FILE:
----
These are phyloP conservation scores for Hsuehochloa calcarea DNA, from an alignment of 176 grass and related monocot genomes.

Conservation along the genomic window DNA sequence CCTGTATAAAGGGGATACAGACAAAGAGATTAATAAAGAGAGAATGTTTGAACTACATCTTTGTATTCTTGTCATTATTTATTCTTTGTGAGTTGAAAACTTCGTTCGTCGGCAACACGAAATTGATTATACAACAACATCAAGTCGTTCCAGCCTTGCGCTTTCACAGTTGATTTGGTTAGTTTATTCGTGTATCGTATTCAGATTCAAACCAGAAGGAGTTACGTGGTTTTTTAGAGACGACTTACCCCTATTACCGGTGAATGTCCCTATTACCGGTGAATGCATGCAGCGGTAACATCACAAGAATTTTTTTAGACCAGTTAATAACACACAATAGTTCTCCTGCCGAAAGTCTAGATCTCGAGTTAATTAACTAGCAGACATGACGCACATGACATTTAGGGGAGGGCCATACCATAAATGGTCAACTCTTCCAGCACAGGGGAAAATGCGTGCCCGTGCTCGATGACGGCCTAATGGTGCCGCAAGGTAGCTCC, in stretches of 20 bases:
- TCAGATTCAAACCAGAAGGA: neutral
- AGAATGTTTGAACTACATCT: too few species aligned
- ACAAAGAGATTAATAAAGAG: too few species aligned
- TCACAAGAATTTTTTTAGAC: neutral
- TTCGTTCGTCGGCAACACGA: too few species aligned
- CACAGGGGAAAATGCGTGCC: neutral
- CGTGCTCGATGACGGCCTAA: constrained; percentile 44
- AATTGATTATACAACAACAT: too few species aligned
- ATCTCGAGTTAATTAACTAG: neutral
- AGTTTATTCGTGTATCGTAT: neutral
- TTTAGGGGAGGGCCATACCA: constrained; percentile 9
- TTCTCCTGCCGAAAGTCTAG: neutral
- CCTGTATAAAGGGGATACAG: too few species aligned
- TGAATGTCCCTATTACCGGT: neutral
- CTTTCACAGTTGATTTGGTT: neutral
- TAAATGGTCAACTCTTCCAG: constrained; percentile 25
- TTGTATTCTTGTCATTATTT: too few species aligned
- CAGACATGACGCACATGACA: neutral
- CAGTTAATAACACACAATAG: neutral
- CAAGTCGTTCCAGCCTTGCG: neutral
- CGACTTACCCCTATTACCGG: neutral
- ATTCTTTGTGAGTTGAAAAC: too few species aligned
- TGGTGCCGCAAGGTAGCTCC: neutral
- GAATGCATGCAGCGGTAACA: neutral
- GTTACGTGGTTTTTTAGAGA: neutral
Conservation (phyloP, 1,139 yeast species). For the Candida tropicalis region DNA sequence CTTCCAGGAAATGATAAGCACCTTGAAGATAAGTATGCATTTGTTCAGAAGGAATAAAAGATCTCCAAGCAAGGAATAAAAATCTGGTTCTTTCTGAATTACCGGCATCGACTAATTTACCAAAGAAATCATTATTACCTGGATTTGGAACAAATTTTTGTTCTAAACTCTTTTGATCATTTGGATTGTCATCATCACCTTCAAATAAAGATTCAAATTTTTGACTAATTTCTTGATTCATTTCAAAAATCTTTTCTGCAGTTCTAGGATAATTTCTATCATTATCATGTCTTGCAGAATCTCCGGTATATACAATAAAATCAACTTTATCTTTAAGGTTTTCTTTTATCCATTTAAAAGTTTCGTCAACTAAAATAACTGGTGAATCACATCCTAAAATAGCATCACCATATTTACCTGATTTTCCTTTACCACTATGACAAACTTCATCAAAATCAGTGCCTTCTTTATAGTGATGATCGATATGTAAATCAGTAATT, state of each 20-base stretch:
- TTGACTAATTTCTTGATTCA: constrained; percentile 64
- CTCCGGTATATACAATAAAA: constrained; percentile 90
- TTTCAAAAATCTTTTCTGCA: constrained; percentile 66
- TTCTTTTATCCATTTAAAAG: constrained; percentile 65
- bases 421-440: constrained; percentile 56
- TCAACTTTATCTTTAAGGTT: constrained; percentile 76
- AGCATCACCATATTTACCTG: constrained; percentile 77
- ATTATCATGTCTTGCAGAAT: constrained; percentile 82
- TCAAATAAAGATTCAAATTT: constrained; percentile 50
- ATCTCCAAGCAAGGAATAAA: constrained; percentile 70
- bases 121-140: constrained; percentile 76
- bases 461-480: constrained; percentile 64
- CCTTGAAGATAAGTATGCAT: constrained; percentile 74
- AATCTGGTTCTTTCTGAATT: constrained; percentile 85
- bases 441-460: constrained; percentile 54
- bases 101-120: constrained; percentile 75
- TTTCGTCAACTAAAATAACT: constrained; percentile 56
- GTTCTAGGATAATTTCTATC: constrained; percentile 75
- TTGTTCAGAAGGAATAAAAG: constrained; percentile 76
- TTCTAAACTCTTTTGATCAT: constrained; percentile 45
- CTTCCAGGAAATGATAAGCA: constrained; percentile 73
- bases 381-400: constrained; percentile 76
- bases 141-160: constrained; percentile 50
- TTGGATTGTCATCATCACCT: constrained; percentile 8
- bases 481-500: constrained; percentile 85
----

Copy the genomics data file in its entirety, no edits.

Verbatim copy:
These are phyloP conservation scores for Hsuehochloa calcarea DNA, from an alignment of 176 grass and related monocot genomes.

Conservation along the genomic window DNA sequence CCTGTATAAAGGGGATACAGACAAAGAGATTAATAAAGAGAGAATGTTTGAACTACATCTTTGTATTCTTGTCATTATTTATTCTTTGTGAGTTGAAAACTTCGTTCGTCGGCAACACGAAATTGATTATACAACAACATCAAGTCGTTCCAGCCTTGCGCTTTCACAGTTGATTTGGTTAGTTTATTCGTGTATCGTATTCAGATTCAAACCAGAAGGAGTTACGTGGTTTTTTAGAGACGACTTACCCCTATTACCGGTGAATGTCCCTATTACCGGTGAATGCATGCAGCGGTAACATCACAAGAATTTTTTTAGACCAGTTAATAACACACAATAGTTCTCCTGCCGAAAGTCTAGATCTCGAGTTAATTAACTAGCAGACATGACGCACATGACATTTAGGGGAGGGCCATACCATAAATGGTCAACTCTTCCAGCACAGGGGAAAATGCGTGCCCGTGCTCGATGACGGCCTAATGGTGCCGCAAGGTAGCTCC, in stretches of 20 bases:
- TCAGATTCAAACCAGAAGGA: neutral
- AGAATGTTTGAACTACATCT: too few species aligned
- ACAAAGAGATTAATAAAGAG: too few species aligned
- TCACAAGAATTTTTTTAGAC: neutral
- TTCGTTCGTCGGCAACACGA: too few species aligned
- CACAGGGGAAAATGCGTGCC: neutral
- CGTGCTCGATGACGGCCTAA: constrained; percentile 44
- AATTGATTATACAACAACAT: too few species aligned
- ATCTCGAGTTAATTAACTAG: neutral
- AGTTTATTCGTGTATCGTAT: neutral
- TTTAGGGGAGGGCCATACCA: constrained; percentile 9
- TTCTCCTGCCGAAAGTCTAG: neutral
- CCTGTATAAAGGGGATACAG: too few species aligned
- TGAATGTCCCTATTACCGGT: neutral
- CTTTCACAGTTGATTTGGTT: neutral
- TAAATGGTCAACTCTTCCAG: constrained; percentile 25
- TTGTATTCTTGTCATTATTT: too few species aligned
- CAGACATGACGCACATGACA: neutral
- CAGTTAATAACACACAATAG: neutral
- CAAGTCGTTCCAGCCTTGCG: neutral
- CGACTTACCCCTATTACCGG: neutral
- ATTCTTTGTGAGTTGAAAAC: too few species aligned
- TGGTGCCGCAAGGTAGCTCC: neutral
- GAATGCATGCAGCGGTAACA: neutral
- GTTACGTGGTTTTTTAGAGA: neutral
Conservation (phyloP, 1,139 yeast species). For the Candida tropicalis region DNA sequence CTTCCAGGAAATGATAAGCACCTTGAAGATAAGTATGCATTTGTTCAGAAGGAATAAAAGATCTCCAAGCAAGGAATAAAAATCTGGTTCTTTCTGAATTACCGGCATCGACTAATTTACCAAAGAAATCATTATTACCTGGATTTGGAACAAATTTTTGTTCTAAACTCTTTTGATCATTTGGATTGTCATCATCACCTTCAAATAAAGATTCAAATTTTTGACTAATTTCTTGATTCATTTCAAAAATCTTTTCTGCAGTTCTAGGATAATTTCTATCATTATCATGTCTTGCAGAATCTCCGGTATATACAATAAAATCAACTTTATCTTTAAGGTTTTCTTTTATCCATTTAAAAGTTTCGTCAACTAAAATAACTGGTGAATCACATCCTAAAATAGCATCACCATATTTACCTGATTTTCCTTTACCACTATGACAAACTTCATCAAAATCAGTGCCTTCTTTATAGTGATGATCGATATGTAAATCAGTAATT, state of each 20-base stretch:
- TTGACTAATTTCTTGATTCA: constrained; percentile 64
- CTCCGGTATATACAATAAAA: constrained; percentile 90
- TTTCAAAAATCTTTTCTGCA: constrained; percentile 66
- TTCTTTTATCCATTTAAAAG: constrained; percentile 65
- bases 421-440: constrained; percentile 56
- TCAACTTTATCTTTAAGGTT: constrained; percentile 76
- AGCATCACCATATTTACCTG: constrained; percentile 77
- ATTATCATGTCTTGCAGAAT: constrained; percentile 82
- TCAAATAAAGATTCAAATTT: constrained; percentile 50
- ATCTCCAAGCAAGGAATAAA: constrained; percentile 70
- bases 121-140: constrained; percentile 76
- bases 461-480: constrained; percentile 64
- CCTTGAAGATAAGTATGCAT: constrained; percentile 74
- AATCTGGTTCTTTCTGAATT: constrained; percentile 85
- bases 441-460: constrained; percentile 54
- bases 101-120: constrained; percentile 75
- TTTCGTCAACTAAAATAACT: constrained; percentile 56
- GTTCTAGGATAATTTCTATC: constrained; percentile 75
- TTGTTCAGAAGGAATAAAAG: constrained; percentile 76
- TTCTAAACTCTTTTGATCAT: constrained; percentile 45
- CTTCCAGGAAATGATAAGCA: constrained; percentile 73
- bases 381-400: constrained; percentile 76
- bases 141-160: constrained; percentile 50
- TTGGATTGTCATCATCACCT: constrained; percentile 8
- bases 481-500: constrained; percentile 85